• High Availability, Uptime, and Scalability: CSPs guarantee maximum uptime, ensuring high availability of resources and minimal downtime, backed by Service Level Agreements (SLAs). The infrastructure can also be scaled up or down on-demand.


Types of Desktops

  • Desktop for Consumers/Students: This usage scenario involves individuals using DaaS for personal applications like browsing, learning, video chats, watching videos, playing games, photo editing, video editing, drawing, etc.
  • Desktop for Business: Users in this category utilise DaaS for email, document creation, web research, viewing PDF documents, and accessing enterprise applications such as ERP, CRM, and HR apps.
  • Desktop for Graphic-Intensive Tasks: Designers who rely on CAD applications, design tools, and video/photo editing software fall into this category. These tasks require substantial computing power due to their processor and graphics-intensive nature.
  • Desktop for AI/ML Users: Users who need to run analytics applications for processing large amounts of data fall into this category. This processor-intensive task demands robust hardware capabilities.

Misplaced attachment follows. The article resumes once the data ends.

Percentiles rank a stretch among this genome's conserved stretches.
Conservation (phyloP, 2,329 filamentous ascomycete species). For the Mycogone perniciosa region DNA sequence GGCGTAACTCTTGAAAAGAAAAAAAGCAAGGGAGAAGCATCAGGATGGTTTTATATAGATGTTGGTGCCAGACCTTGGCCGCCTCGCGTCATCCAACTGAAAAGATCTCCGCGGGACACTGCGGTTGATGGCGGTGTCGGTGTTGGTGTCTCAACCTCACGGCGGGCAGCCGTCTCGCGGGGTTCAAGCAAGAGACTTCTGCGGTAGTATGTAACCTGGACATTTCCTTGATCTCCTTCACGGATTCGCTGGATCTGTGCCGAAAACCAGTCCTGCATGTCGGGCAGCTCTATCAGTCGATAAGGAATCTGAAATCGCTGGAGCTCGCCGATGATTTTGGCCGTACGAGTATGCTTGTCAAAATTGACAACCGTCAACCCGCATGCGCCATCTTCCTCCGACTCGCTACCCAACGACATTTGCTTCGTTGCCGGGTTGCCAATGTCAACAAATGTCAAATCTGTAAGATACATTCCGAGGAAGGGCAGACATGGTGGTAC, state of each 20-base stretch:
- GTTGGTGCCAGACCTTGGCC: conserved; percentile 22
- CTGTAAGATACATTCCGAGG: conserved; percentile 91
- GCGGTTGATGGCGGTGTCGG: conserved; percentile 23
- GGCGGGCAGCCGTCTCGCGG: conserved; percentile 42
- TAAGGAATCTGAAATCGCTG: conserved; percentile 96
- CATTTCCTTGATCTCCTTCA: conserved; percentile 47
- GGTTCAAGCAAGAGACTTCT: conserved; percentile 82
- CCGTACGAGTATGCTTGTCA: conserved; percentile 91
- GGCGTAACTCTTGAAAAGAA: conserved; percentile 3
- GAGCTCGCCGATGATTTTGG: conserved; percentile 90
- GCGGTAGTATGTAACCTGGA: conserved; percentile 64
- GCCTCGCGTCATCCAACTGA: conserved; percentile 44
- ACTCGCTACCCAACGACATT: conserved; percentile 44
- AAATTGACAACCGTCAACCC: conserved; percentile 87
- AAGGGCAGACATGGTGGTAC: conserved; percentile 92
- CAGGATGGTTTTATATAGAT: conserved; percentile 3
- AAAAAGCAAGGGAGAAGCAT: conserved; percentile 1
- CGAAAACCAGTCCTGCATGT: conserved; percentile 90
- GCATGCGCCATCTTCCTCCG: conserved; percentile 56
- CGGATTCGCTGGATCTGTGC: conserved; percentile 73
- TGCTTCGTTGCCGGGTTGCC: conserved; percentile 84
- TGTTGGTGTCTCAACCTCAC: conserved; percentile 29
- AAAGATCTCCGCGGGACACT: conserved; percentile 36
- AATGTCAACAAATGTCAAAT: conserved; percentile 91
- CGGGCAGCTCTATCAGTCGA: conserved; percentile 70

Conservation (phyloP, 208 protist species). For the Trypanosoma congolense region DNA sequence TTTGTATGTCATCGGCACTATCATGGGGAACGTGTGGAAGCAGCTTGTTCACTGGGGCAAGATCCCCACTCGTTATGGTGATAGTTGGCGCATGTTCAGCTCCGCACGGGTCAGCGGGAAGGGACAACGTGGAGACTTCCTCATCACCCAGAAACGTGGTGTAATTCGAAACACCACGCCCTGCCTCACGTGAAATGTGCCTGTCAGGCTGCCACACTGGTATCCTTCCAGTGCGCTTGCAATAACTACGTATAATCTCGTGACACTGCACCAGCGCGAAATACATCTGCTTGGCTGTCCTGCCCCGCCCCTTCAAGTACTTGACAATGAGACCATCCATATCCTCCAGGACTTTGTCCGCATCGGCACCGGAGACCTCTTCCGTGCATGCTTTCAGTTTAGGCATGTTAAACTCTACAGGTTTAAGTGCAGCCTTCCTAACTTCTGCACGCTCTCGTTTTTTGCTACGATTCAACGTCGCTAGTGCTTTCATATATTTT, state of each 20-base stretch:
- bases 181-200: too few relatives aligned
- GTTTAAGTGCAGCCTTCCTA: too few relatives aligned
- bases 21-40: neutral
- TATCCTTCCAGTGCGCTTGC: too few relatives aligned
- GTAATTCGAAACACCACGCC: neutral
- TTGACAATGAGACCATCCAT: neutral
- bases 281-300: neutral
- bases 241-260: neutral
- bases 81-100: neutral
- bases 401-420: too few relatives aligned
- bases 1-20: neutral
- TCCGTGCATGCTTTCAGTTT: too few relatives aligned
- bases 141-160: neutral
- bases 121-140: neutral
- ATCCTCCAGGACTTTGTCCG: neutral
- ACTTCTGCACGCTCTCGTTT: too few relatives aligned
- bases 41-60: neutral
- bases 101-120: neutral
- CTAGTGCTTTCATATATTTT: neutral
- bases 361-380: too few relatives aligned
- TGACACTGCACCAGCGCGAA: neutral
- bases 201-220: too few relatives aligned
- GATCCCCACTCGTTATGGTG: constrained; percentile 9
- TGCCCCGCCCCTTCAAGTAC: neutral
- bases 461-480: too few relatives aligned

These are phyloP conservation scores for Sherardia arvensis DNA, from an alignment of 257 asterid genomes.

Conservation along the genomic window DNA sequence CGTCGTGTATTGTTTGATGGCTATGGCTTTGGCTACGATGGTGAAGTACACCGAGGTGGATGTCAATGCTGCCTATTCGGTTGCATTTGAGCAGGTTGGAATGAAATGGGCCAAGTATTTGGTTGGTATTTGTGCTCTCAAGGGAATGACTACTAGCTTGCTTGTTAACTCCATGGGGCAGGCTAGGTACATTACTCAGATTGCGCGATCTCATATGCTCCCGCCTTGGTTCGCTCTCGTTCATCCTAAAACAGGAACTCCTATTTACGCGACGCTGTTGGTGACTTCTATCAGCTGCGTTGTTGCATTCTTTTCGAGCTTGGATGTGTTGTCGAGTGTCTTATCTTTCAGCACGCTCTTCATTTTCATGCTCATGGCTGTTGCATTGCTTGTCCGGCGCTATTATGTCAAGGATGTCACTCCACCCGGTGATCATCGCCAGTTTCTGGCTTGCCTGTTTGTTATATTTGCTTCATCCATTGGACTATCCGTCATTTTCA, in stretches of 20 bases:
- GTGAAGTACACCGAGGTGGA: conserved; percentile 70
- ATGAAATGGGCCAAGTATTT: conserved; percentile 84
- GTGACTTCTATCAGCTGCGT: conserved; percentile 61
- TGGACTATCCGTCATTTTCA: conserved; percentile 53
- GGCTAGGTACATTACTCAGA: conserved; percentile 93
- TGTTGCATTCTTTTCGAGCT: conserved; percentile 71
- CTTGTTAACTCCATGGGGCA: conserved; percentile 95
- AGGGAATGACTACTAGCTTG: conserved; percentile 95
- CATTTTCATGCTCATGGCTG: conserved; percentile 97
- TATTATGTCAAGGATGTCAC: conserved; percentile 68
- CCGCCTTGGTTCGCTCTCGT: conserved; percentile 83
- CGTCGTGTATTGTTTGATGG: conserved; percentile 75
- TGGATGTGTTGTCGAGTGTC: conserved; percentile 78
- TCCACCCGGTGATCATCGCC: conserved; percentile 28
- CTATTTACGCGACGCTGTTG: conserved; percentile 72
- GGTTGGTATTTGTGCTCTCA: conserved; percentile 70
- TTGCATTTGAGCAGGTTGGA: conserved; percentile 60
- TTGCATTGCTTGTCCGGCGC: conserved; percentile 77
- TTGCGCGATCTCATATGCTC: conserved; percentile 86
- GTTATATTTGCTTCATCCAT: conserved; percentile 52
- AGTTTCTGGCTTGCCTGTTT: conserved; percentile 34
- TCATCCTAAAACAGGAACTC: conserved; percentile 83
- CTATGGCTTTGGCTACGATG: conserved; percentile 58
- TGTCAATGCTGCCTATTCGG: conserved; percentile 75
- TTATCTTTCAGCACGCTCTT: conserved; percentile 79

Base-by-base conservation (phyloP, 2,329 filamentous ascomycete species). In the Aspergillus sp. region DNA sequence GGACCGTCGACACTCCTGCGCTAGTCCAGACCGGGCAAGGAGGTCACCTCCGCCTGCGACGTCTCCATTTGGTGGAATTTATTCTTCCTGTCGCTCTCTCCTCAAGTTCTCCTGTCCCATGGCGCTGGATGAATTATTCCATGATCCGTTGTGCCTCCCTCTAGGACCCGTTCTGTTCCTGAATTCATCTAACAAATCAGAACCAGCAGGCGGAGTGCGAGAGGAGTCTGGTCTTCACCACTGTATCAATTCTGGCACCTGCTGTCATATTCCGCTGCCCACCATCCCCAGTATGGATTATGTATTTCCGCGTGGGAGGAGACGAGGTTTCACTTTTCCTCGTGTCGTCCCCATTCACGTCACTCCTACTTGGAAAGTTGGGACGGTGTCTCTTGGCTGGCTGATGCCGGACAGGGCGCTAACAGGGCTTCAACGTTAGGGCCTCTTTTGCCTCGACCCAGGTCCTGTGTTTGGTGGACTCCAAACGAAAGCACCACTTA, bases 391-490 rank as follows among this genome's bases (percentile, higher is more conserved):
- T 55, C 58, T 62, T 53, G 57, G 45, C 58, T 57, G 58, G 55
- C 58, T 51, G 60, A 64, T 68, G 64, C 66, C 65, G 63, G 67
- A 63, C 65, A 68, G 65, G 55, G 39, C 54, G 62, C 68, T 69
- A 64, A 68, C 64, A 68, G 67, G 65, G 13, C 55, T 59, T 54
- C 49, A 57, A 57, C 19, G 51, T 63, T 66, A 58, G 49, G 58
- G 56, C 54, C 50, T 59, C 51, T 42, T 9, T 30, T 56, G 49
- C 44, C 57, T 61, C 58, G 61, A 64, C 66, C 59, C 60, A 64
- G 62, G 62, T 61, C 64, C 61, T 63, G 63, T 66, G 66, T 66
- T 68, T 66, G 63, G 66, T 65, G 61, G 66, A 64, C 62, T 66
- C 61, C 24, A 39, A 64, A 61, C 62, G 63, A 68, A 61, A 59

DaaS Use Cases 

DaaS finds applications in various industries and for different types of users. Here are some real-life use cases:

  • Call Center/BPO/KPO: The call center industry deals with sensitive data, including customer profiles, credentials, credit card information, and transactional data. DaaS offers a high level of data security in such cases.
  • Branch Office: Banks are adopting DaaS for their branches and remote employees. Customer service representatives (CSRs) working from remote locations can securely access customer records stored on the central server, ensuring both convenience and security for the business.
  • Traveling/Field Executives: Organisations encourage traveling executives and sales staff to use thin clients, tablets, and mobile devices. Since data is not stored on these devices, the risk of data loss or damage is minimised. Additionally, real-time data access while on the move is facilitated.